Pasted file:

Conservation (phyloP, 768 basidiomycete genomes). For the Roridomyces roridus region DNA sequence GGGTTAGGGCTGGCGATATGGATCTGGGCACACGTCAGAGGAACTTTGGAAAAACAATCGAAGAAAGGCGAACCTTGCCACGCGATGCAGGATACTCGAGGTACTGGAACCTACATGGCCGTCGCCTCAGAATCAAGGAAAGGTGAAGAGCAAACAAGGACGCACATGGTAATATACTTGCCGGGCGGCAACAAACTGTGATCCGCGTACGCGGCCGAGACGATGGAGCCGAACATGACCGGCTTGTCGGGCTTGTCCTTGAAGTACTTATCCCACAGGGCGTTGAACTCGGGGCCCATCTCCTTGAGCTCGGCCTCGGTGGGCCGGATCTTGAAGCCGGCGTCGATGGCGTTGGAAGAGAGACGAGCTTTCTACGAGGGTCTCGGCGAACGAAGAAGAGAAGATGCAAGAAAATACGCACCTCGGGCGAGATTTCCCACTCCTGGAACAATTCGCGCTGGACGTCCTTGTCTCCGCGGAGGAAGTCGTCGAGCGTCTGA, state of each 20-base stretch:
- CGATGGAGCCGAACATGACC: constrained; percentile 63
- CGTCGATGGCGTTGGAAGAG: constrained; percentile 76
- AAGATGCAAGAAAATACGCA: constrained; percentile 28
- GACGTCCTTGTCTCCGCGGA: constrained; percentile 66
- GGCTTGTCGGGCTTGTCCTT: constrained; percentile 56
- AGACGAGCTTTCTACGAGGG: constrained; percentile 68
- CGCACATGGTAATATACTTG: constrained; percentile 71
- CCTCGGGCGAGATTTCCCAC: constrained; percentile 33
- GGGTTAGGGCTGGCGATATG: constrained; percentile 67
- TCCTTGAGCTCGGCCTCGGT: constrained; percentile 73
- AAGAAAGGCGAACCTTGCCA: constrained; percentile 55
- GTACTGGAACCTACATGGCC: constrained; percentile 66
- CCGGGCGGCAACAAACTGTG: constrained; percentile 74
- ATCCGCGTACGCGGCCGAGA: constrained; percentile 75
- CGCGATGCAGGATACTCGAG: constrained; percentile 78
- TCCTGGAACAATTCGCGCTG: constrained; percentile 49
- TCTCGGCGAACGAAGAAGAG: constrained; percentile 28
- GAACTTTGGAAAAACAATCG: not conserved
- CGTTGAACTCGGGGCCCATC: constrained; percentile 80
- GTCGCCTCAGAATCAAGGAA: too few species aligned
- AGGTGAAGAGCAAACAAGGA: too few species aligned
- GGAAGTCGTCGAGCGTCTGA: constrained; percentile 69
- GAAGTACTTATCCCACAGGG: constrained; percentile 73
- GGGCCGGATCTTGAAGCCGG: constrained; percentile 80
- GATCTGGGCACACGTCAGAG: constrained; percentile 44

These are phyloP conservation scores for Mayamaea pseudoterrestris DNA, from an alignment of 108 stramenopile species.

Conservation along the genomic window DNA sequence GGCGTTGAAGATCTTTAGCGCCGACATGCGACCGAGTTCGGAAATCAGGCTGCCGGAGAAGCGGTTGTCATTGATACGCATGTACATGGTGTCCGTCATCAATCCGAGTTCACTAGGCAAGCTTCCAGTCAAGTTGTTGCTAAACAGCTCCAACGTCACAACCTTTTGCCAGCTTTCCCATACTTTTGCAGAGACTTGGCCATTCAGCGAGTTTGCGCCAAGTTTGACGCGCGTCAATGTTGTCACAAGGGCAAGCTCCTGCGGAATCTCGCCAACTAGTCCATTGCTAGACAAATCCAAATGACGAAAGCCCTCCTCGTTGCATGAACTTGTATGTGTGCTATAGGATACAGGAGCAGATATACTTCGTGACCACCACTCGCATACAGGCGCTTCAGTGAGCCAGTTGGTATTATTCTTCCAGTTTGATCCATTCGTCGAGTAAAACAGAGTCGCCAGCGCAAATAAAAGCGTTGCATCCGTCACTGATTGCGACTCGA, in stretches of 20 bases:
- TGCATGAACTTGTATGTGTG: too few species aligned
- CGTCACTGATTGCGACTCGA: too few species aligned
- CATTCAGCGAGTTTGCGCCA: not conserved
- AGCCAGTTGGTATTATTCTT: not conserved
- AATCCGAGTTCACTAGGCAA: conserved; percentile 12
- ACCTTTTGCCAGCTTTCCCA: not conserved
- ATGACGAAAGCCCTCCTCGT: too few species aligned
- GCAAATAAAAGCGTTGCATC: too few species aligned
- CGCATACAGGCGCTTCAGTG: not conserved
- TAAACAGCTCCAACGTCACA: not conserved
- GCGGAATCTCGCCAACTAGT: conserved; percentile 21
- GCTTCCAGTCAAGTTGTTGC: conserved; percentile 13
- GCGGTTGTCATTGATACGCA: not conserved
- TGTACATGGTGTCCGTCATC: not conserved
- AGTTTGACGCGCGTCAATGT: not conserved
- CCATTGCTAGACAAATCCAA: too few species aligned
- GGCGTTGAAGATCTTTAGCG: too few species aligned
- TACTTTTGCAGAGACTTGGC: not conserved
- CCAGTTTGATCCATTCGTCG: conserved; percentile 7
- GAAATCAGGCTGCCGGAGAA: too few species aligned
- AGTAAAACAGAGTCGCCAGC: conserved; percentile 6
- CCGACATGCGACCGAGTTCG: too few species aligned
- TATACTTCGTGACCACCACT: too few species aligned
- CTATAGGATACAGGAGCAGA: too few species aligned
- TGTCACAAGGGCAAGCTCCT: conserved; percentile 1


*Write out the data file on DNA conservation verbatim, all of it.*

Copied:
Conservation (phyloP, 768 basidiomycete genomes). For the Roridomyces roridus region DNA sequence GGGTTAGGGCTGGCGATATGGATCTGGGCACACGTCAGAGGAACTTTGGAAAAACAATCGAAGAAAGGCGAACCTTGCCACGCGATGCAGGATACTCGAGGTACTGGAACCTACATGGCCGTCGCCTCAGAATCAAGGAAAGGTGAAGAGCAAACAAGGACGCACATGGTAATATACTTGCCGGGCGGCAACAAACTGTGATCCGCGTACGCGGCCGAGACGATGGAGCCGAACATGACCGGCTTGTCGGGCTTGTCCTTGAAGTACTTATCCCACAGGGCGTTGAACTCGGGGCCCATCTCCTTGAGCTCGGCCTCGGTGGGCCGGATCTTGAAGCCGGCGTCGATGGCGTTGGAAGAGAGACGAGCTTTCTACGAGGGTCTCGGCGAACGAAGAAGAGAAGATGCAAGAAAATACGCACCTCGGGCGAGATTTCCCACTCCTGGAACAATTCGCGCTGGACGTCCTTGTCTCCGCGGAGGAAGTCGTCGAGCGTCTGA, state of each 20-base stretch:
- CGATGGAGCCGAACATGACC: constrained; percentile 63
- CGTCGATGGCGTTGGAAGAG: constrained; percentile 76
- AAGATGCAAGAAAATACGCA: constrained; percentile 28
- GACGTCCTTGTCTCCGCGGA: constrained; percentile 66
- GGCTTGTCGGGCTTGTCCTT: constrained; percentile 56
- AGACGAGCTTTCTACGAGGG: constrained; percentile 68
- CGCACATGGTAATATACTTG: constrained; percentile 71
- CCTCGGGCGAGATTTCCCAC: constrained; percentile 33
- GGGTTAGGGCTGGCGATATG: constrained; percentile 67
- TCCTTGAGCTCGGCCTCGGT: constrained; percentile 73
- AAGAAAGGCGAACCTTGCCA: constrained; percentile 55
- GTACTGGAACCTACATGGCC: constrained; percentile 66
- CCGGGCGGCAACAAACTGTG: constrained; percentile 74
- ATCCGCGTACGCGGCCGAGA: constrained; percentile 75
- CGCGATGCAGGATACTCGAG: constrained; percentile 78
- TCCTGGAACAATTCGCGCTG: constrained; percentile 49
- TCTCGGCGAACGAAGAAGAG: constrained; percentile 28
- GAACTTTGGAAAAACAATCG: not conserved
- CGTTGAACTCGGGGCCCATC: constrained; percentile 80
- GTCGCCTCAGAATCAAGGAA: too few species aligned
- AGGTGAAGAGCAAACAAGGA: too few species aligned
- GGAAGTCGTCGAGCGTCTGA: constrained; percentile 69
- GAAGTACTTATCCCACAGGG: constrained; percentile 73
- GGGCCGGATCTTGAAGCCGG: constrained; percentile 80
- GATCTGGGCACACGTCAGAG: constrained; percentile 44

These are phyloP conservation scores for Mayamaea pseudoterrestris DNA, from an alignment of 108 stramenopile species.

Conservation along the genomic window DNA sequence GGCGTTGAAGATCTTTAGCGCCGACATGCGACCGAGTTCGGAAATCAGGCTGCCGGAGAAGCGGTTGTCATTGATACGCATGTACATGGTGTCCGTCATCAATCCGAGTTCACTAGGCAAGCTTCCAGTCAAGTTGTTGCTAAACAGCTCCAACGTCACAACCTTTTGCCAGCTTTCCCATACTTTTGCAGAGACTTGGCCATTCAGCGAGTTTGCGCCAAGTTTGACGCGCGTCAATGTTGTCACAAGGGCAAGCTCCTGCGGAATCTCGCCAACTAGTCCATTGCTAGACAAATCCAAATGACGAAAGCCCTCCTCGTTGCATGAACTTGTATGTGTGCTATAGGATACAGGAGCAGATATACTTCGTGACCACCACTCGCATACAGGCGCTTCAGTGAGCCAGTTGGTATTATTCTTCCAGTTTGATCCATTCGTCGAGTAAAACAGAGTCGCCAGCGCAAATAAAAGCGTTGCATCCGTCACTGATTGCGACTCGA, in stretches of 20 bases:
- TGCATGAACTTGTATGTGTG: too few species aligned
- CGTCACTGATTGCGACTCGA: too few species aligned
- CATTCAGCGAGTTTGCGCCA: not conserved
- AGCCAGTTGGTATTATTCTT: not conserved
- AATCCGAGTTCACTAGGCAA: conserved; percentile 12
- ACCTTTTGCCAGCTTTCCCA: not conserved
- ATGACGAAAGCCCTCCTCGT: too few species aligned
- GCAAATAAAAGCGTTGCATC: too few species aligned
- CGCATACAGGCGCTTCAGTG: not conserved
- TAAACAGCTCCAACGTCACA: not conserved
- GCGGAATCTCGCCAACTAGT: conserved; percentile 21
- GCTTCCAGTCAAGTTGTTGC: conserved; percentile 13
- GCGGTTGTCATTGATACGCA: not conserved
- TGTACATGGTGTCCGTCATC: not conserved
- AGTTTGACGCGCGTCAATGT: not conserved
- CCATTGCTAGACAAATCCAA: too few species aligned
- GGCGTTGAAGATCTTTAGCG: too few species aligned
- TACTTTTGCAGAGACTTGGC: not conserved
- CCAGTTTGATCCATTCGTCG: conserved; percentile 7
- GAAATCAGGCTGCCGGAGAA: too few species aligned
- AGTAAAACAGAGTCGCCAGC: conserved; percentile 6
- CCGACATGCGACCGAGTTCG: too few species aligned
- TATACTTCGTGACCACCACT: too few species aligned
- CTATAGGATACAGGAGCAGA: too few species aligned
- TGTCACAAGGGCAAGCTCCT: conserved; percentile 1